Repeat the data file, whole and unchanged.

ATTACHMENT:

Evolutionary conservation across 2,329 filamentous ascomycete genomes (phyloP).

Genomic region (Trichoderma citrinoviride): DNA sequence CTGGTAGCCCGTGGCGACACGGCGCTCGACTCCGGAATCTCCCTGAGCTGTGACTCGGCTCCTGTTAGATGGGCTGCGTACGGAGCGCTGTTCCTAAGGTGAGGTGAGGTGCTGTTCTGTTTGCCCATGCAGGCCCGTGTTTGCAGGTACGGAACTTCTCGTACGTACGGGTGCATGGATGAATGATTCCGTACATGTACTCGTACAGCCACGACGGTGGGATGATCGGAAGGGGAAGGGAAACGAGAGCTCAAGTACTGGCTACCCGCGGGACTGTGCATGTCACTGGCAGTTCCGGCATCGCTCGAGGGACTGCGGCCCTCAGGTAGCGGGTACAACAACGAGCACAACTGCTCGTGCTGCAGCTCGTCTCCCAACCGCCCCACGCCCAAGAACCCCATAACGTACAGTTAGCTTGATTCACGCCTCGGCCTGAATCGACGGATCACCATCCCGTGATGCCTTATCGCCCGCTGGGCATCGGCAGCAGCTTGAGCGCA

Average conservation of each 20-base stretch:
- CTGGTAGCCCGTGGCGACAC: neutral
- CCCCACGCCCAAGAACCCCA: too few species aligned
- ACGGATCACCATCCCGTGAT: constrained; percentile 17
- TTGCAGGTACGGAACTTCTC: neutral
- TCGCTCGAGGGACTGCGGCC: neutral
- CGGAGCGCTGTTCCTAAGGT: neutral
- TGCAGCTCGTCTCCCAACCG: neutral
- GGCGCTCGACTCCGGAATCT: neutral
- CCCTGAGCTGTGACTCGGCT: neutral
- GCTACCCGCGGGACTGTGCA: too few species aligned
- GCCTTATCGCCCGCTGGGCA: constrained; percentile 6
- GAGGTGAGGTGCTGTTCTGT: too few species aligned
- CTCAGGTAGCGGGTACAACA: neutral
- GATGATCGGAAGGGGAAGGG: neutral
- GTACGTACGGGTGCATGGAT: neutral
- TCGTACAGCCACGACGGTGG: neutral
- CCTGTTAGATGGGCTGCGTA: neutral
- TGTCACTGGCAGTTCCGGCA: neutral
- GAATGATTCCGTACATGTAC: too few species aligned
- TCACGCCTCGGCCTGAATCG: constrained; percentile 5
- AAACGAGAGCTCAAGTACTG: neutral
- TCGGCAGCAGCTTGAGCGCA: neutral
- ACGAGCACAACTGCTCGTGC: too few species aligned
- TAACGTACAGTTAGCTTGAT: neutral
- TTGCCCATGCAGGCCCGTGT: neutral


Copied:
Evolutionary conservation across 2,329 filamentous ascomycete genomes (phyloP).

Genomic region (Trichoderma citrinoviride): DNA sequence CTGGTAGCCCGTGGCGACACGGCGCTCGACTCCGGAATCTCCCTGAGCTGTGACTCGGCTCCTGTTAGATGGGCTGCGTACGGAGCGCTGTTCCTAAGGTGAGGTGAGGTGCTGTTCTGTTTGCCCATGCAGGCCCGTGTTTGCAGGTACGGAACTTCTCGTACGTACGGGTGCATGGATGAATGATTCCGTACATGTACTCGTACAGCCACGACGGTGGGATGATCGGAAGGGGAAGGGAAACGAGAGCTCAAGTACTGGCTACCCGCGGGACTGTGCATGTCACTGGCAGTTCCGGCATCGCTCGAGGGACTGCGGCCCTCAGGTAGCGGGTACAACAACGAGCACAACTGCTCGTGCTGCAGCTCGTCTCCCAACCGCCCCACGCCCAAGAACCCCATAACGTACAGTTAGCTTGATTCACGCCTCGGCCTGAATCGACGGATCACCATCCCGTGATGCCTTATCGCCCGCTGGGCATCGGCAGCAGCTTGAGCGCA

Average conservation of each 20-base stretch:
- CTGGTAGCCCGTGGCGACAC: neutral
- CCCCACGCCCAAGAACCCCA: too few species aligned
- ACGGATCACCATCCCGTGAT: constrained; percentile 17
- TTGCAGGTACGGAACTTCTC: neutral
- TCGCTCGAGGGACTGCGGCC: neutral
- CGGAGCGCTGTTCCTAAGGT: neutral
- TGCAGCTCGTCTCCCAACCG: neutral
- GGCGCTCGACTCCGGAATCT: neutral
- CCCTGAGCTGTGACTCGGCT: neutral
- GCTACCCGCGGGACTGTGCA: too few species aligned
- GCCTTATCGCCCGCTGGGCA: constrained; percentile 6
- GAGGTGAGGTGCTGTTCTGT: too few species aligned
- CTCAGGTAGCGGGTACAACA: neutral
- GATGATCGGAAGGGGAAGGG: neutral
- GTACGTACGGGTGCATGGAT: neutral
- TCGTACAGCCACGACGGTGG: neutral
- CCTGTTAGATGGGCTGCGTA: neutral
- TGTCACTGGCAGTTCCGGCA: neutral
- GAATGATTCCGTACATGTAC: too few species aligned
- TCACGCCTCGGCCTGAATCG: constrained; percentile 5
- AAACGAGAGCTCAAGTACTG: neutral
- TCGGCAGCAGCTTGAGCGCA: neutral
- ACGAGCACAACTGCTCGTGC: too few species aligned
- TAACGTACAGTTAGCTTGAT: neutral
- TTGCCCATGCAGGCCCGTGT: neutral